LONDON, July 15 (Reuters) - Sterling rose and British government bonds fell on Tuesday after UK inflation jumped unexpectedly in June to its fastest rate since January, picking up from a 4-1/2 year low and increasing the likelihood of an interest rate rise this year.
Consumer prices rose 1.9 percent on the year in June, the Office for National Statistics said. Economists taking part in a Reuters poll had expected inflation to accelerate to 1.6 percent from 1.5 percent in May.
Sterling surged to a high for the day of $1.7141 after the data from $1.7078 beforehand, up a third of a percent.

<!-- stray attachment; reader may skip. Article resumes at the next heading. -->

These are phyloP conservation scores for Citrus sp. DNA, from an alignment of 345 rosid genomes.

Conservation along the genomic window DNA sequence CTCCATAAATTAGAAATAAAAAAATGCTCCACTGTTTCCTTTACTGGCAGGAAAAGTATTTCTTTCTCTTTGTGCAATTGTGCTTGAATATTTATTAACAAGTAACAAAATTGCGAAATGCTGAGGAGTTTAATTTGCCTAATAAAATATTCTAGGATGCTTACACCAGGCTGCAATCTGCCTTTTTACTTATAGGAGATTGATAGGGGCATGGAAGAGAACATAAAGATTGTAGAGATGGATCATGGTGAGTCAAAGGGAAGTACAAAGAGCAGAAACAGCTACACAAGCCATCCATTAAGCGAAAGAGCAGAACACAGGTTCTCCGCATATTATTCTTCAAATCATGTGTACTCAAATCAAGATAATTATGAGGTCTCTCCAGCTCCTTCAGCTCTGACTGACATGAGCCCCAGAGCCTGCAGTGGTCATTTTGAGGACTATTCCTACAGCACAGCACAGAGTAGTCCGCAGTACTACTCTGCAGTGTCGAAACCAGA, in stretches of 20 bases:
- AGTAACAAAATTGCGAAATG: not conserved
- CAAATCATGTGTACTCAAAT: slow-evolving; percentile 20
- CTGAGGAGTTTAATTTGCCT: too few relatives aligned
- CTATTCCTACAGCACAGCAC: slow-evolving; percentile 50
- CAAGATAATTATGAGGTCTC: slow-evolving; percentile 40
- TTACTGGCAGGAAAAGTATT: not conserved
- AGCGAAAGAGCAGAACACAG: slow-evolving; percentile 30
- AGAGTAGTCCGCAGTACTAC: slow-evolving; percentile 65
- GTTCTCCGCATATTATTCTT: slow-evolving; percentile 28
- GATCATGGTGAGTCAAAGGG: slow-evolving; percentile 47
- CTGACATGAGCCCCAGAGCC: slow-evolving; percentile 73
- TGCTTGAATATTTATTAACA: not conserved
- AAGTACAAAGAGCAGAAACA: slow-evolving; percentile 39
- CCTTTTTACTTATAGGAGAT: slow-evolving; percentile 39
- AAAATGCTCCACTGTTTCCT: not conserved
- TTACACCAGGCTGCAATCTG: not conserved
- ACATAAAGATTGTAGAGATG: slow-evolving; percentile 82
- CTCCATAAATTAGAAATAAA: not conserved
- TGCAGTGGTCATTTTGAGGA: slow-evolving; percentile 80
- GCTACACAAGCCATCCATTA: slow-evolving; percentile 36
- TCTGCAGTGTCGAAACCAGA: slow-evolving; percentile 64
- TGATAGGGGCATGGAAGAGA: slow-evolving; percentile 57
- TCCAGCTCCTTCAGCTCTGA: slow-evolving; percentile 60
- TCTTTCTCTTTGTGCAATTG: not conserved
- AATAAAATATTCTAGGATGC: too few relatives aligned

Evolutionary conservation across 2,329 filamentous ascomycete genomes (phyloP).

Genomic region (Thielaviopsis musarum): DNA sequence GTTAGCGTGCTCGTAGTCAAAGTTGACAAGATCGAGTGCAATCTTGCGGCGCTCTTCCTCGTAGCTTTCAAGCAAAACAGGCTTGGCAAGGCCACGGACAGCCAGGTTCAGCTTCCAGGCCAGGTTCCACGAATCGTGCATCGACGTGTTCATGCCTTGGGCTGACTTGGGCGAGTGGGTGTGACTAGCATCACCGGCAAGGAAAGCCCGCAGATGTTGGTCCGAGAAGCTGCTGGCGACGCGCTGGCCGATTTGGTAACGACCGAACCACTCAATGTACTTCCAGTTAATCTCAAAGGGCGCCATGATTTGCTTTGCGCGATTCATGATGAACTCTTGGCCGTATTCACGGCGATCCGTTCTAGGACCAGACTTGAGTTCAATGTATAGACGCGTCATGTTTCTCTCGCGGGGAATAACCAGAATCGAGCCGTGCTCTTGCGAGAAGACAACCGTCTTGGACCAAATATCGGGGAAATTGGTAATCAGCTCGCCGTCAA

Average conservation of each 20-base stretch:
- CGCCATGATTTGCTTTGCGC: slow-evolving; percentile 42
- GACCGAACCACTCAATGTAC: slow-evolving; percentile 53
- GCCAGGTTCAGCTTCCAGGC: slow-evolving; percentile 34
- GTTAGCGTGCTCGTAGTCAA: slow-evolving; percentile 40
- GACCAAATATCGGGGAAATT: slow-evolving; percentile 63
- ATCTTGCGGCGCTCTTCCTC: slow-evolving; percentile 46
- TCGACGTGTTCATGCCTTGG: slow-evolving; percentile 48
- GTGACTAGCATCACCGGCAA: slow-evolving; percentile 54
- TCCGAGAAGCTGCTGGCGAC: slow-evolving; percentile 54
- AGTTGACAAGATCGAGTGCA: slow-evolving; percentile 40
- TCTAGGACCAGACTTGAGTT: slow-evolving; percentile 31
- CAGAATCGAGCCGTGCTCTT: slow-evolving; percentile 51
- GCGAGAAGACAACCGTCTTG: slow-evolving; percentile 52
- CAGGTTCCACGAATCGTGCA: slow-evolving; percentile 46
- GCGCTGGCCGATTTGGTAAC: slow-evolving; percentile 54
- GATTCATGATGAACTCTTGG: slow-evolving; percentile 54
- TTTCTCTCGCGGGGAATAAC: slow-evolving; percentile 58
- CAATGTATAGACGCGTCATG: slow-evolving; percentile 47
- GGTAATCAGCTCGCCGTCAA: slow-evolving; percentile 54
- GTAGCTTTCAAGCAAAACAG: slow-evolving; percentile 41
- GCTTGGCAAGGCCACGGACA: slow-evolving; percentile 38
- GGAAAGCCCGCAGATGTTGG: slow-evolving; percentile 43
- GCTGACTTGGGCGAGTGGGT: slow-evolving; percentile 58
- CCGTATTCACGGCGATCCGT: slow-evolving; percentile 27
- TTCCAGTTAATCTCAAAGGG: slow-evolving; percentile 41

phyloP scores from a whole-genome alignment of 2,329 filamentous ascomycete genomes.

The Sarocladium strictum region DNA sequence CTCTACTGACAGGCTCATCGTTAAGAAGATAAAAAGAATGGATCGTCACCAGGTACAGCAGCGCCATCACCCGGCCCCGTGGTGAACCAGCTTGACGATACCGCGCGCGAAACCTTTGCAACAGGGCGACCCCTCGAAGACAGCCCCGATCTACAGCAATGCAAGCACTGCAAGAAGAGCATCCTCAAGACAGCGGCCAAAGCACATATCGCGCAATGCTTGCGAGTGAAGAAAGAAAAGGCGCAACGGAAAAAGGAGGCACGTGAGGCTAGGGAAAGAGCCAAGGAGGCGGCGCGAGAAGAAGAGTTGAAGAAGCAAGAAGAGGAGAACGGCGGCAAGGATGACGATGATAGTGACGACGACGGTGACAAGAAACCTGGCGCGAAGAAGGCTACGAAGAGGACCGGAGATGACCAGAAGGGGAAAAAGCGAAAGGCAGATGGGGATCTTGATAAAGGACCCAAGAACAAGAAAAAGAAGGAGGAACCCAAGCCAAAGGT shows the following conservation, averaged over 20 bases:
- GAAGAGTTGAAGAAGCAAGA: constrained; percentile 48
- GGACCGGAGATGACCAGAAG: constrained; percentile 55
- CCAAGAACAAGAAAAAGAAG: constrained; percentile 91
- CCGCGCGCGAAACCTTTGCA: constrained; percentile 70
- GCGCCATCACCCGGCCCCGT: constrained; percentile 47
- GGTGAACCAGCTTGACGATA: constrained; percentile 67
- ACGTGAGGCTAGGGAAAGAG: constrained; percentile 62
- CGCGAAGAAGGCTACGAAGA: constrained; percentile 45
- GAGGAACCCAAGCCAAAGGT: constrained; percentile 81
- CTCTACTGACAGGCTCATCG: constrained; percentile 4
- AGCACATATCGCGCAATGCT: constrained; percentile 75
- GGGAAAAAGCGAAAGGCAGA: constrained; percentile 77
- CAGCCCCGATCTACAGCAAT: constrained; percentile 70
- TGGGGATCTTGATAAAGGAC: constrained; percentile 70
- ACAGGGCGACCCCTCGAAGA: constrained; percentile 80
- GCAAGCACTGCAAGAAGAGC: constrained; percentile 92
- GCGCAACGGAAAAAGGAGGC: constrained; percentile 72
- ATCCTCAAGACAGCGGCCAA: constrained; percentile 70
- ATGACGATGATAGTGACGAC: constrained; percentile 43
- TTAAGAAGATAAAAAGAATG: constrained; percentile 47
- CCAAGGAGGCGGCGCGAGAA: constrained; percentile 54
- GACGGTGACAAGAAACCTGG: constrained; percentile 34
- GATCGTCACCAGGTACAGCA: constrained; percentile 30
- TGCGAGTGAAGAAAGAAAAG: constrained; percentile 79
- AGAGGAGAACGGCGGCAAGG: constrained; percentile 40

The euro fell to 79.36 pence from 79.755 beforehand, down almost a half of a percent on the day.
UK two-year gilt yields rose 4 basis points to above 0.87 percent and September gilt futures dropped more than 30 ticks to turn negative on the day, standing 16 ticks lower at 110.46.
Short sterling rate futures <0#FSS:> moved deep into negative territory.
Ten-year gilts’ yield spread over Bunds widened by 3 basis points to over 143 basis points, their highest since July 9.
Britain’s benchmark FTSE 100 index pared gains. The index was up by 0.2 percent before the data was published then edged back to stand 0.1 percent higher at 6,754.02 points.
Separate data showed house prices also picked up speed, with property prices in London jumping by a record 20.1 percent over the 12 months to May. (Reporting By Jemima Kelly, editing by Nigel Stephenson)